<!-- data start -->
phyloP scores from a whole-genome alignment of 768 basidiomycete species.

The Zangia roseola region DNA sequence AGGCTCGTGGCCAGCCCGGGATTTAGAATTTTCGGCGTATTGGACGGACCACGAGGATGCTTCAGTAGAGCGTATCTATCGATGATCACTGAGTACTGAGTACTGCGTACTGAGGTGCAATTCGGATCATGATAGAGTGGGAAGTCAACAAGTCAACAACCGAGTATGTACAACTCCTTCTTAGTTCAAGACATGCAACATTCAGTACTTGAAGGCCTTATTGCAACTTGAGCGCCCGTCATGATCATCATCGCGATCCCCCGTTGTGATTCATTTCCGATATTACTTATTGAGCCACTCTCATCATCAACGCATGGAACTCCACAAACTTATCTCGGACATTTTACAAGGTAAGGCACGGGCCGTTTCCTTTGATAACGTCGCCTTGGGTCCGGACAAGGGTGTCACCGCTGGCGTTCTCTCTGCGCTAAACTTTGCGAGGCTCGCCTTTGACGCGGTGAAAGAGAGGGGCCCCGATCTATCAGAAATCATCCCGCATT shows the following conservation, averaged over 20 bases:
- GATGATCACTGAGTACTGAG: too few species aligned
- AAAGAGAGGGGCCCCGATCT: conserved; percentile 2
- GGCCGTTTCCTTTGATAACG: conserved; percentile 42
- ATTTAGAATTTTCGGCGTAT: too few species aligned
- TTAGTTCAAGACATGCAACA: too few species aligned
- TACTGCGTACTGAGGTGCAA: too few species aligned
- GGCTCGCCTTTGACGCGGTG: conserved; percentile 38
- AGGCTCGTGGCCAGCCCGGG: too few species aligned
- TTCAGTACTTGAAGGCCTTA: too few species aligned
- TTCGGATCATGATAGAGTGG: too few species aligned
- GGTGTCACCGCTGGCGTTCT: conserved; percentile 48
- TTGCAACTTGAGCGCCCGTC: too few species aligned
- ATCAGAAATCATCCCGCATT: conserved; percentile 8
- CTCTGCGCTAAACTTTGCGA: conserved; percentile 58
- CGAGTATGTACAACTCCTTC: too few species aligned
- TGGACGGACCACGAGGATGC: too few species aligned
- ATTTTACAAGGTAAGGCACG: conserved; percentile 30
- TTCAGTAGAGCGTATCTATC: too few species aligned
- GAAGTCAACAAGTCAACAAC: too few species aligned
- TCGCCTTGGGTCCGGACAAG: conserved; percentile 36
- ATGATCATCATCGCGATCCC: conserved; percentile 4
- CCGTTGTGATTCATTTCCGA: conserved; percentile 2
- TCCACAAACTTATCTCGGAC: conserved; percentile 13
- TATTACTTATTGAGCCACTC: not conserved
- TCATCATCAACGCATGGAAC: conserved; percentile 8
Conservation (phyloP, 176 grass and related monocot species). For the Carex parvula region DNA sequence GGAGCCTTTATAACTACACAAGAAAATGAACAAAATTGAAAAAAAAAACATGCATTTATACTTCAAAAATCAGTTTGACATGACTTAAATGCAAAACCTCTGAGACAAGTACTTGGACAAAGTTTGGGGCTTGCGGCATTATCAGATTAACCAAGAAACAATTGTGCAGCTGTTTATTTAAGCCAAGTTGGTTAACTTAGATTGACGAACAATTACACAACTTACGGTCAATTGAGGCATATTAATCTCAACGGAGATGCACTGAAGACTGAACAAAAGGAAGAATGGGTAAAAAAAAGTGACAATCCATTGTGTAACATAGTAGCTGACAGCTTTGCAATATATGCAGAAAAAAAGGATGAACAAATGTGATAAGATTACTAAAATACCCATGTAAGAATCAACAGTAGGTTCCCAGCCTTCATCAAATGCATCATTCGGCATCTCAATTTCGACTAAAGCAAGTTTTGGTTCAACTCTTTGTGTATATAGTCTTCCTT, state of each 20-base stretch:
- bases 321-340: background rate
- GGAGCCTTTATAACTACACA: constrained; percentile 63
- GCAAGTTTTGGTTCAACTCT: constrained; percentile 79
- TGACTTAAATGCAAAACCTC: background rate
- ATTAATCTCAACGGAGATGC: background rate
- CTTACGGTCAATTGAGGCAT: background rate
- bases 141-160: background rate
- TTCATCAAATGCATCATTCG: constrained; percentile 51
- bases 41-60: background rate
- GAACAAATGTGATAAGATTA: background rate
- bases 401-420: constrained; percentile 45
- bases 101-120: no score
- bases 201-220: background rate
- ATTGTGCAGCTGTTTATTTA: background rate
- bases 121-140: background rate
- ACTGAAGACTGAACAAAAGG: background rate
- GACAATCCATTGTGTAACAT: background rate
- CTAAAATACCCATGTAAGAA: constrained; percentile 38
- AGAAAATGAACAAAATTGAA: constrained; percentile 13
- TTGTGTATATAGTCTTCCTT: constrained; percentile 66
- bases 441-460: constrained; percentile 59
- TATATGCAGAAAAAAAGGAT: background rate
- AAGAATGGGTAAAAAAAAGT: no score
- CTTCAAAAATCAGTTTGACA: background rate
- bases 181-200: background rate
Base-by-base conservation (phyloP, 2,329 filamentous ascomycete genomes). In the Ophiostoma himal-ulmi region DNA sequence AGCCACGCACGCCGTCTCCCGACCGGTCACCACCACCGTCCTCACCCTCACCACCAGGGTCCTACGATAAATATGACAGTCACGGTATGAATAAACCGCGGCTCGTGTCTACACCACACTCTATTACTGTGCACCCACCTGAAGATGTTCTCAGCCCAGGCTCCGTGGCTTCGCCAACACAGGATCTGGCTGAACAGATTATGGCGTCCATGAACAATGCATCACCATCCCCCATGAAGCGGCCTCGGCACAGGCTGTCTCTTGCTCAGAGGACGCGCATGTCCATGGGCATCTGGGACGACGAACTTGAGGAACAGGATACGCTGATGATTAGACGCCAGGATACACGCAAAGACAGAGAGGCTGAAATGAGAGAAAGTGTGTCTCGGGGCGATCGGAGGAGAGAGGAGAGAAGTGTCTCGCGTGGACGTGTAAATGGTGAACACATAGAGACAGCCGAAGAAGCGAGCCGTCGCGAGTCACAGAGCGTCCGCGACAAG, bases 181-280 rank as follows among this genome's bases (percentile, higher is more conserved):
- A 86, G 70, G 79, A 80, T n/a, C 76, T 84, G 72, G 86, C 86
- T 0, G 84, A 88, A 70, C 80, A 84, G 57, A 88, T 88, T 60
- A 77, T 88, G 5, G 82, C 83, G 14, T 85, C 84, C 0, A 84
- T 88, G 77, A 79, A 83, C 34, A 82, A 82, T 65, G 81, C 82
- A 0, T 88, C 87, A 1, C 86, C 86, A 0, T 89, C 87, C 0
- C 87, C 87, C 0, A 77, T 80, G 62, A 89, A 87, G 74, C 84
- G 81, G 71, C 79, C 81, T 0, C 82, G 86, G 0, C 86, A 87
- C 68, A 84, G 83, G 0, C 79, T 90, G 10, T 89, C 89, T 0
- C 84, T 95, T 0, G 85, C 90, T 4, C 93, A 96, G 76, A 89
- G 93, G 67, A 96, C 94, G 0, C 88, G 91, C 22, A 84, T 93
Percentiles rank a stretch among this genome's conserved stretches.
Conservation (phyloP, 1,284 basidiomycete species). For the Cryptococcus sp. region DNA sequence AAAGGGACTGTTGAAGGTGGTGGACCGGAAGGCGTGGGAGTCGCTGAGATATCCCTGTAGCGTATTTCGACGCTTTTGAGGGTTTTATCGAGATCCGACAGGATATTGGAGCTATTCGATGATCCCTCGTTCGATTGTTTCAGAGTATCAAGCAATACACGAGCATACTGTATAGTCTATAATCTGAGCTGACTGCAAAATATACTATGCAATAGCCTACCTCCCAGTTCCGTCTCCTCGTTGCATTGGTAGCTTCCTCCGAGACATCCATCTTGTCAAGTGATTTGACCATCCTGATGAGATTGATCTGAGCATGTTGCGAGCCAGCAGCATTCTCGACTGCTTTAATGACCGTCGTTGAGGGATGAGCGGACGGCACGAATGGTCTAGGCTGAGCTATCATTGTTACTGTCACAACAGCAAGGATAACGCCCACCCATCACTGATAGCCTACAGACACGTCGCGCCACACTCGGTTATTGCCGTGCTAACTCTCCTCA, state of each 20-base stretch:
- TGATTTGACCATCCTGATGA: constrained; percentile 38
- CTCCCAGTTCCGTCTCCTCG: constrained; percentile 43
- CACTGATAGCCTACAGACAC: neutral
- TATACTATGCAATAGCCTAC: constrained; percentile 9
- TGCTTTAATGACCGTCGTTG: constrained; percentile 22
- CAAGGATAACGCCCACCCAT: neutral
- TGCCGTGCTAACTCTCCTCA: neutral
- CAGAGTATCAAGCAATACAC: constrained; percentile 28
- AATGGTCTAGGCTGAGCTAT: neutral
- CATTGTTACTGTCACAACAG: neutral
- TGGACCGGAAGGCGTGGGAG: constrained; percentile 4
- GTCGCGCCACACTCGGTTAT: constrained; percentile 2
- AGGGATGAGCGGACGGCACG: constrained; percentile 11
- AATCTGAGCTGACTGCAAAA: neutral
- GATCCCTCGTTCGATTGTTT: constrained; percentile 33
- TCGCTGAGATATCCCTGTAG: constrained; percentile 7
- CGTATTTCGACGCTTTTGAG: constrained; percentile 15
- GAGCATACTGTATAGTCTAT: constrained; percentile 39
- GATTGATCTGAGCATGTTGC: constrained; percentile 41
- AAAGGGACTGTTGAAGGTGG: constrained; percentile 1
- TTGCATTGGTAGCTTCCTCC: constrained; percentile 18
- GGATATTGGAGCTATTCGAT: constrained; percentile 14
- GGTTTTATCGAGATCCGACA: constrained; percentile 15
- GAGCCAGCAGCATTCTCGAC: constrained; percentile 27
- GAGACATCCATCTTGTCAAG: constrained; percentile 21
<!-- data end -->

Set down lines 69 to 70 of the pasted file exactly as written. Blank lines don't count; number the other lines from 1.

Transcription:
- CACTGATAGCCTACAGACAC: neutral
- TATACTATGCAATAGCCTAC: constrained; percentile 9